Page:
As an aside, some critics might launch an ad hominem attack at this author, given that the author is employed by the U.S. government and the United States is not a party to UNCLOS. Both of those facts are true, but the implication of hypocrisy is false. First, the United States is not being hypocritical. This commentary was written entirely in this author’s personal capacity, and the idea of proposing how state parties should vote in the upcoming ITLOS election originated entirely with this author and has not been discussed with any U.S. government official. Second, this author is also not being hypocritical. In a personal capacity, this author has consistently and persistently advocated for the United States to become a party to UNCLOS. In an official capacity, this author has also assisted in the drafting of press statements and Senate testimony on behalf of senior U.S. military leaders, which recommended that the United States become a party to the treaty. In fact, one of the arguments in favor of U.S. accession to UNCLOS is that actions and inactions have consequences: That is, not acceding to the treaty means that the United States does not have the right to nominate judges to ITLOS. Likewise, the actions and inactions of China should have consequences. For instance, not respecting the binding ruling of one tribunal recognized by UNCLOS should mean losing the opportunity to serve in the immediate future on another tribunal recognized by that same treaty.

Answering China’s “Call” to Enforce International Law

In January 2017, Chinese President Xi Jinping traveled to Geneva, Switzerland, and delivered a keynote speech to the United Nations Office there about “building” a “community of shared future for mankind,” which he described as “the call of our time.” His remarks to this international audience touched on many aspects of international relations, including the role of law in those relations. He declared that “[t]he relevance of law lies in its enforcement. It is thus incumbent on all countries to uphold the authority of the international rule of law, exercise their rights in accordance with law and fulfill their obligations in good faith.” Setting aside the irony that he delivered this speech only six months after his government deliberately refused to comply with a binding judicial decision, the idea contained within those remarks is nonetheless commendable and worth following.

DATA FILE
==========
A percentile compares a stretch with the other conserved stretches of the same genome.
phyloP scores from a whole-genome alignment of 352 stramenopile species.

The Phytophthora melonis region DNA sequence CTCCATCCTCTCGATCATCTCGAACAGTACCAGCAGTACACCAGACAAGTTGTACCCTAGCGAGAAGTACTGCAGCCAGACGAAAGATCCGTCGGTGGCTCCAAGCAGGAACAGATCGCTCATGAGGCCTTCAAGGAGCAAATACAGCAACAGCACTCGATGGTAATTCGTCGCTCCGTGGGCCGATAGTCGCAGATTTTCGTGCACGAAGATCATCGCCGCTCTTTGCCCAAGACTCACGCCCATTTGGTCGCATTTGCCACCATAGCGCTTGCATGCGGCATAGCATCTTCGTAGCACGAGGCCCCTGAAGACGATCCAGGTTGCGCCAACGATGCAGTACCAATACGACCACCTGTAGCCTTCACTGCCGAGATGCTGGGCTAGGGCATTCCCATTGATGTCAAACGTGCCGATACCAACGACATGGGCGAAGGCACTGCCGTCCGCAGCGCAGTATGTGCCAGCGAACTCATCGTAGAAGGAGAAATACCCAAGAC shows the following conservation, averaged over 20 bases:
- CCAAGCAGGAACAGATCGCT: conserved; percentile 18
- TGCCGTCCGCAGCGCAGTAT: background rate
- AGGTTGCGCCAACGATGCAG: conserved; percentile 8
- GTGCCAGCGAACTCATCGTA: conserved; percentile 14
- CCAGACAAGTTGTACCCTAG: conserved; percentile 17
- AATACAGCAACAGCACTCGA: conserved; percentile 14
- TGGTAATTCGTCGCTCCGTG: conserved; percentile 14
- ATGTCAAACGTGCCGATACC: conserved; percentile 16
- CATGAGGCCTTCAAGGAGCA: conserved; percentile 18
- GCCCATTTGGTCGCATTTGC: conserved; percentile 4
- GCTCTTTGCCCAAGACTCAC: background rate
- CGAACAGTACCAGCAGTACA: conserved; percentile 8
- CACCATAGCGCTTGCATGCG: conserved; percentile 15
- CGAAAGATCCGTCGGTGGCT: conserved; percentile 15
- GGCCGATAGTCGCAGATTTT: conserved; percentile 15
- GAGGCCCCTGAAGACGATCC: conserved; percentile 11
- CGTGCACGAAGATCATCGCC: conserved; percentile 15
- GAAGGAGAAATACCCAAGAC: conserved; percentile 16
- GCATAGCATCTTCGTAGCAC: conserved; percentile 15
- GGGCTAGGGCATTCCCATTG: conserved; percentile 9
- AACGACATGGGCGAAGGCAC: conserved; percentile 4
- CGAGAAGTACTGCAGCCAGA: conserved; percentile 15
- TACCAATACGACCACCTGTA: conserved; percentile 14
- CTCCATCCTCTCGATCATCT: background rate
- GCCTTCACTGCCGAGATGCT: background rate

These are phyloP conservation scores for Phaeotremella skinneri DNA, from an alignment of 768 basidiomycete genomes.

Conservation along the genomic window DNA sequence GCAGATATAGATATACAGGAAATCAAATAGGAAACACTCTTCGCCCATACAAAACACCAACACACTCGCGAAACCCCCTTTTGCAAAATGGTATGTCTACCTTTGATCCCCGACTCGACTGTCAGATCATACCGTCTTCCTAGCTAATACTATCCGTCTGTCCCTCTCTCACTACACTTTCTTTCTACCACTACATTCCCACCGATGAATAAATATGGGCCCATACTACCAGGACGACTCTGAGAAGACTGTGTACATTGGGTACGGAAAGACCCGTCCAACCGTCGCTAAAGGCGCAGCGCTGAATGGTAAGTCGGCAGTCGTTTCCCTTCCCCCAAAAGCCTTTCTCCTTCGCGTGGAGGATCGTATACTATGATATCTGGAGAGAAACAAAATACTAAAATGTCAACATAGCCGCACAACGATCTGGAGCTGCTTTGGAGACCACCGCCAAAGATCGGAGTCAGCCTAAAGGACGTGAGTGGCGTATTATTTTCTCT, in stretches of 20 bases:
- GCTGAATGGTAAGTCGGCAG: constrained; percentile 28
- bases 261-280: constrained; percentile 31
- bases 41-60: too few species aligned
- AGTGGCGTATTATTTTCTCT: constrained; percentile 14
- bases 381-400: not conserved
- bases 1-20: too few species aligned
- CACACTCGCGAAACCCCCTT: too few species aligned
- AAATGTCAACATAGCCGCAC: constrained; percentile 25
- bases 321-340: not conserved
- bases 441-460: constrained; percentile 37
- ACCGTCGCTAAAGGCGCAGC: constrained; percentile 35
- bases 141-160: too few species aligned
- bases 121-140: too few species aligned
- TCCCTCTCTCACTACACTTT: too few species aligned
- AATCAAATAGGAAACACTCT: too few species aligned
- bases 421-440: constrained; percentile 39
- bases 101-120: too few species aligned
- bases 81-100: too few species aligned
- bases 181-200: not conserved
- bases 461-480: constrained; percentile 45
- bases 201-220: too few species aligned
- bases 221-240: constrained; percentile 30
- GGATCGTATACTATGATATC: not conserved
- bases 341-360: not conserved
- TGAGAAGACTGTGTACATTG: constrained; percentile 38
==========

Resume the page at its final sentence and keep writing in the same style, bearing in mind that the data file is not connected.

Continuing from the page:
The state parties to UNCLOS will have a rare opportunity to answer President Xi’s call to enforce international law at this year’s annual meeting. That is, these sovereign and independent states can individually “exercise” their “right” to vote “in accordance with” the treaty law of UNCLOS, in a way that holds another state party to account for not “fulfill[ing] their obligations in good faith,” in order for this large group of states collectively to “uphold the authority of the international rule of law.” When casting their votes for which state parties should have the privilege of their nominee serving on ITLOS, the only question is this: Will those 160-plus national governments have the courage to seize that opportunity and vote with their conscience?

Correction: A previous version of this article incorrectly cited the Statute of the International Tribunal for the Law of the Sea as Annex VII, when it is in fact Annex VI.

Jonathan G. Odom is a judge advocate (licensed attorney) in the U.S. Navy. Currently, he serves as a military professor of international law at the George C. Marshall European Center for Security Studies, located in Garmisch-Partenkirchen, Germany. Previously, he has served as the oceans policy adviser in the Office of the U.S. Secretary of Defense and as a military professor of law and maritime security at the Daniel K. Inouye Asia-Pacific Center for Security Studies. The views expressed are his own and do not necessarily reflect the positions of the U.S. Government, the U.S. Department of Defense or any of its components. He may be contacted at [email protected].